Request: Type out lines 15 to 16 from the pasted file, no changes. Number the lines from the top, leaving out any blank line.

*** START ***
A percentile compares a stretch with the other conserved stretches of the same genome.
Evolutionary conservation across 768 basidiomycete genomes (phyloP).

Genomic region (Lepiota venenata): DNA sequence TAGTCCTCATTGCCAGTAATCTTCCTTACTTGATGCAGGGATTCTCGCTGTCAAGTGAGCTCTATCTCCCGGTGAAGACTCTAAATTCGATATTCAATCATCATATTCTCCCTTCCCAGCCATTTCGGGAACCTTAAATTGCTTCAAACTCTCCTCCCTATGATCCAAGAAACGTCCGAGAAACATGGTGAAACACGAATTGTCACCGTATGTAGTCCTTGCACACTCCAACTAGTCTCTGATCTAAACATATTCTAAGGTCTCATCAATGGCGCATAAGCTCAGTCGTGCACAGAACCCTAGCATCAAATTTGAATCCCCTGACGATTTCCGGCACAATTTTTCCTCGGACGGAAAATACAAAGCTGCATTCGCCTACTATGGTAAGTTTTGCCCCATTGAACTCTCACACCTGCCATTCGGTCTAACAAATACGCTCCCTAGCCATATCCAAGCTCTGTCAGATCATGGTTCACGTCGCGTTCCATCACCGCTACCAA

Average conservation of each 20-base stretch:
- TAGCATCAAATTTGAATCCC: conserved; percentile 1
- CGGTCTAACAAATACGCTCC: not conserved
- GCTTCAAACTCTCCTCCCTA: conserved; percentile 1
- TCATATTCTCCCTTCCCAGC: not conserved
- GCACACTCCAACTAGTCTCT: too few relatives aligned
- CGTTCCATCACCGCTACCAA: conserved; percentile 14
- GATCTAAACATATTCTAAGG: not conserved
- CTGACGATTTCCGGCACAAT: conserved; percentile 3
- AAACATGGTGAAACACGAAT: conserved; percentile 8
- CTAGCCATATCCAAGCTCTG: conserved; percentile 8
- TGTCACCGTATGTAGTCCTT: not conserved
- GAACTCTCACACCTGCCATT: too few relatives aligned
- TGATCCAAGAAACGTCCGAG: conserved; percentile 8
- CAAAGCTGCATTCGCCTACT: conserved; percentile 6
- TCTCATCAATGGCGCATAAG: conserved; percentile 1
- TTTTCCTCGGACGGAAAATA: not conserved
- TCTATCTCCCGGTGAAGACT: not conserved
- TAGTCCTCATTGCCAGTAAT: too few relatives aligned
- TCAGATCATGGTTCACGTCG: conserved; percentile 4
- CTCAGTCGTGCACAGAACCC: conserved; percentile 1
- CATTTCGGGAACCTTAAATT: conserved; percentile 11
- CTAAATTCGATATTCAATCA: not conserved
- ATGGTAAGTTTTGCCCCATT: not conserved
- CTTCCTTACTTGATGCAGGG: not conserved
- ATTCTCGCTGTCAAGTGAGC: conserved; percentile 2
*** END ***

- TGTCACCGTATGTAGTCCTT: not conserved
- GAACTCTCACACCTGCCATT: too few relatives aligned